Plus, check your math, as the number you got is off by the factor of 10.
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#### AWK

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##### Re: Ideal gas laws exercise.
« Reply #3 on: November 22, 2016, 02:10:34 PM »
pV=nRT => (n=m/M) => pV=mRT/M => m=pVM/(RT) These are elementary algebraic operations (substitution and formula transformation).
Just put correct units into formula (units should be canceled, except mass in g , kg or Mg)
Answer in your textbook is wrong for two reasons - wrong number and wrong number of significant figures (if your data are correct).
AWK

#### acolegario2

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##### Re: Ideal gas laws exercise.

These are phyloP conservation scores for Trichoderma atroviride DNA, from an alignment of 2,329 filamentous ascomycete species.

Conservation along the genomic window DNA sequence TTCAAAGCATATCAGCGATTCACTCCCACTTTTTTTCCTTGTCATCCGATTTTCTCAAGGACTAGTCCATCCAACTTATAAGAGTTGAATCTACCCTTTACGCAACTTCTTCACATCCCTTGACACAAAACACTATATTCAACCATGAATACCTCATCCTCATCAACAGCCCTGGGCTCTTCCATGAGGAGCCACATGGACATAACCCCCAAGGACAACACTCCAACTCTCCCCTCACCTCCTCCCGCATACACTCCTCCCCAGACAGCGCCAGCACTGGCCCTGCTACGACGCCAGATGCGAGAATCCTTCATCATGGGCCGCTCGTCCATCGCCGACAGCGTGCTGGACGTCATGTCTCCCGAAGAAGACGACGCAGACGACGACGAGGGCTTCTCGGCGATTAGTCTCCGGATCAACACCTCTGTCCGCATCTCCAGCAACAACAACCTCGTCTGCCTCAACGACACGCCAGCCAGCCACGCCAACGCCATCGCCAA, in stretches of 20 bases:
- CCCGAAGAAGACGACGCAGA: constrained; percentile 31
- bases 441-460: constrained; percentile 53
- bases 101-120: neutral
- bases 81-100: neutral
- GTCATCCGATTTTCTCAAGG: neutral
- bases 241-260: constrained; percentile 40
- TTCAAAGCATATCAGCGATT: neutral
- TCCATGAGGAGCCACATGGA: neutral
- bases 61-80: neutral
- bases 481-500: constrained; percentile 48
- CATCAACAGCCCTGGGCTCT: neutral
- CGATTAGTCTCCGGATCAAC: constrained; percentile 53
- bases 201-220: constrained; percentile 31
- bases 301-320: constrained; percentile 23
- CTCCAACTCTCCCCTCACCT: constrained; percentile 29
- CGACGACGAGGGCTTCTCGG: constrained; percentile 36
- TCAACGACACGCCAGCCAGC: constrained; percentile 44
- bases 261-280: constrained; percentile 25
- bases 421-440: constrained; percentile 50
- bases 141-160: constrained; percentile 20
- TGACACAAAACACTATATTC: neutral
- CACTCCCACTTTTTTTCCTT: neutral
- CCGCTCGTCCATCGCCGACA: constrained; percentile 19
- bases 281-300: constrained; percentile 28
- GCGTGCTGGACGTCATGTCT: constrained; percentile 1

« Reply #4 on: November 22, 2016, 05:21:47 PM »

You are on the right track, but you have ignored units. You got some number and you assumed it is the mass you are looking for. It is not. You calculated n, what it is?

Plus, check your math, as the number you got is off by the factor of 10.
pV=nRT => (n=m/M) => pV=mRT/M => m=pVM/(RT) These are elementary algebraic operations (substitution and formula transformation).
Just put correct units into formula (units should be canceled, except mass in g , kg or Mg)
Answer in your textbook is wrong for two reasons - wrong number and wrong number of significant figures (if your data are correct).

Thanks for your help. I applied your corrections in the formula and got this result: